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A watermelon in a field.

Triploid or “seedless” watermelons were first developed in Japan over 50 years ago. Although the science of making seedless watermelons dates back over five decades, triploid watermelons were not commercialized until the past 15 to 20 years.

Seeds

One difficulty has been with the triploid seeds themselves. The embryos in triploid seeds are often poorly developed, usually filling only about 80 percent of the seed cavity. These poorly developed embryos are locked in thick seed coats. This situation makes triploid seed more difficult to germinate and can decrease seedling vigor. Special conditions for germinating triploid seed should always be employed including using higher temperatures and precise moisture control during germination. Direct seeding into the field generally results in poor, weak stands.

Seedless watermelons are always hybrids. This fact makes seed costlier. While these seedless plants are sterile, female flowers from these sterile plants can produce fruit if they are pollinated by normal pollen from a seeded watermelon or suitable pollinizer. In a seedless watermelon, occasionally a few hard seeds can develop for reasons explained below.

Planting and Growing

Triploid seedlings should be transplanted during mild weather or protected from harsh environmental conditions. A specific pollinizer or other diploid (seeded) variety must to be planted nearby to furnish viable pollen. The triploid flowers produce little, if any, viable pollen. The stigmas (female portion of the triploid’s flowers) are receptive to pollen, however, and require viable pollen in order to initiate the process of fruit development. Seed companies recommend specific pollinizers for each of their seedless watermelon varieties. Pollinators such as honeybees must be present to transfer the pollen from the diploid flowers to the triploid flowers. Triploid plants should not be subjected to stressful conditions such as lack of water, too much water, or temperature extremes.

Genetics

Normal watermelons are diploids having 22 chromosomes in their somatic cells (2X=22). Somatic cells are cells that make up everything in the plants with the exception of flowers and parts that develop from those flowers. Using traditional breeding techniques (that is, non-GMO techniques), special watermelons can be made called tetraploids, these tetraploids have 44 chromosomes (4X=44). When a tetraploid is crossed with a diploid, the resulting hybrid has 33 chromosomes (3X=33) which are seedless. These are called tripods.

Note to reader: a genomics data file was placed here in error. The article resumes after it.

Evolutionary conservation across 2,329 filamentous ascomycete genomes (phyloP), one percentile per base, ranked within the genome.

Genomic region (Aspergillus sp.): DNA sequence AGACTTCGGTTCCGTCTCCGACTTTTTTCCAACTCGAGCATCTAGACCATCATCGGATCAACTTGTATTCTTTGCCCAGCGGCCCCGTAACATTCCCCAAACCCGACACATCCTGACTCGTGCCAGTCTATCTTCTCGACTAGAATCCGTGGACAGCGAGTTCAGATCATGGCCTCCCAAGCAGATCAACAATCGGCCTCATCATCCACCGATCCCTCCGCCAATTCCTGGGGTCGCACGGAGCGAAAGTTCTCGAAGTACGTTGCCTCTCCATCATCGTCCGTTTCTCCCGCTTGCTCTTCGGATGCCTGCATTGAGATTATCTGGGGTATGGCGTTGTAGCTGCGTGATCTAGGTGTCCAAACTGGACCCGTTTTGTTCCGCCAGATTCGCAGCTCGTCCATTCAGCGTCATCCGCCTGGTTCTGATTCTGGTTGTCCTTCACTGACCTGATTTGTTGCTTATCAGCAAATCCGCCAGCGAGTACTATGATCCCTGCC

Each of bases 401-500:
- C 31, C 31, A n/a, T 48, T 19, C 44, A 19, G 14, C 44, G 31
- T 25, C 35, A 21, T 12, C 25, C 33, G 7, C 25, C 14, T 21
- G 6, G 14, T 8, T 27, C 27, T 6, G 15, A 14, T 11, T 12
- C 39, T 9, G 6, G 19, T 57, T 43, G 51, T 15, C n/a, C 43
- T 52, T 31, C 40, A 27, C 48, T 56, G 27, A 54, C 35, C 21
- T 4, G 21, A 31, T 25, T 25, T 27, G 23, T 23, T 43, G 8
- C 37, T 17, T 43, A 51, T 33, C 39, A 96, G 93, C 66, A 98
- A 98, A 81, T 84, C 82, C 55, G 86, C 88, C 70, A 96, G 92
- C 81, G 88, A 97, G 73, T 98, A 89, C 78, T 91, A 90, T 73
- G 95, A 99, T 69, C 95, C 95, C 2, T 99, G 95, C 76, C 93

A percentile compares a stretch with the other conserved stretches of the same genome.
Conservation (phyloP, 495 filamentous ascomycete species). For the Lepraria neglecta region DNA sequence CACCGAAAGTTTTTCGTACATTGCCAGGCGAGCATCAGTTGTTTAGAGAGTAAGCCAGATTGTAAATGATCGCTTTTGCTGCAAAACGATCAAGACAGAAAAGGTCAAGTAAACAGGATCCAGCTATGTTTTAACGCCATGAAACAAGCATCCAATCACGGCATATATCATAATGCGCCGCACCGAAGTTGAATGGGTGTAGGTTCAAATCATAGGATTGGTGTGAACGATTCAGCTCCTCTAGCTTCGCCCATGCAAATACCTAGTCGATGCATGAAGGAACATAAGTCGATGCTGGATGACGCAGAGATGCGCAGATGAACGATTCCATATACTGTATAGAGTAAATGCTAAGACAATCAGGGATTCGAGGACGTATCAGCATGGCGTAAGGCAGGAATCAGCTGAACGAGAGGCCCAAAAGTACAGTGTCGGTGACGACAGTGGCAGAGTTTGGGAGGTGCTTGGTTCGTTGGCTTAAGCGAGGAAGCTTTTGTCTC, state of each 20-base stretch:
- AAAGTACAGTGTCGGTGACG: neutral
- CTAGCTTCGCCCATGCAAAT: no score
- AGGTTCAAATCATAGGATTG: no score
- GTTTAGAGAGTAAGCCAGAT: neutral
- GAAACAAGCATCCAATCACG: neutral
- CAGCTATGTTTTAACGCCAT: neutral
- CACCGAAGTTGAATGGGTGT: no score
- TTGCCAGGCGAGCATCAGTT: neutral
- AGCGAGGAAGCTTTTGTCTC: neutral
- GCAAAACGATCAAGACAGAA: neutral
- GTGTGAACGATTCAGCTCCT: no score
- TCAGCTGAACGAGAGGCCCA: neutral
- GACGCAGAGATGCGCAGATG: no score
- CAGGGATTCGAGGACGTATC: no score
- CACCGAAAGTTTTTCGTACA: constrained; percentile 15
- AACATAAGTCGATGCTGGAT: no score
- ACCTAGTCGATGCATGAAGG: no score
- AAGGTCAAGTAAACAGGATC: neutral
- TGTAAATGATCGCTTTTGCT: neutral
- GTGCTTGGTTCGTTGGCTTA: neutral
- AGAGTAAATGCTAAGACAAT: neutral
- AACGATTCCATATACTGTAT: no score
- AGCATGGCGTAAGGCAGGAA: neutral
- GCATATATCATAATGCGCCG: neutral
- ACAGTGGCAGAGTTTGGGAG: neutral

Tetraploid watermelons lines are created in the greenhouse by treating the shoot apex of young diploid watermelon seedlings (or the seed) with a chemical called colchicine. This chemical inhibits cells division and tetraploidy is induced. The induced tetraploid watermelon plants are mostly fertile producing tetraploid progeny through their seed. Breeders maintain these tetraploid lines in isolation plots just as they do normal, diploid watermelons.

As stated above, the triploid plants are essentially sterile, since it produces defective gametes (gametes are pollen or egg cells.). A few fertile gametes are produced, however, but the number produced is less than 0.1%. Since a few fertile gametes are produced, a few hard seeds can develop; whether they occur or not depends on growing conditions as well as genetics. It is also not usual for the seedless watermelons to produce soft seed coats called “pips.” Pips are soft and generally do not negatively affect the quality of the internal flesh. The development of these pips is dependent on the variety and environmental conditions.

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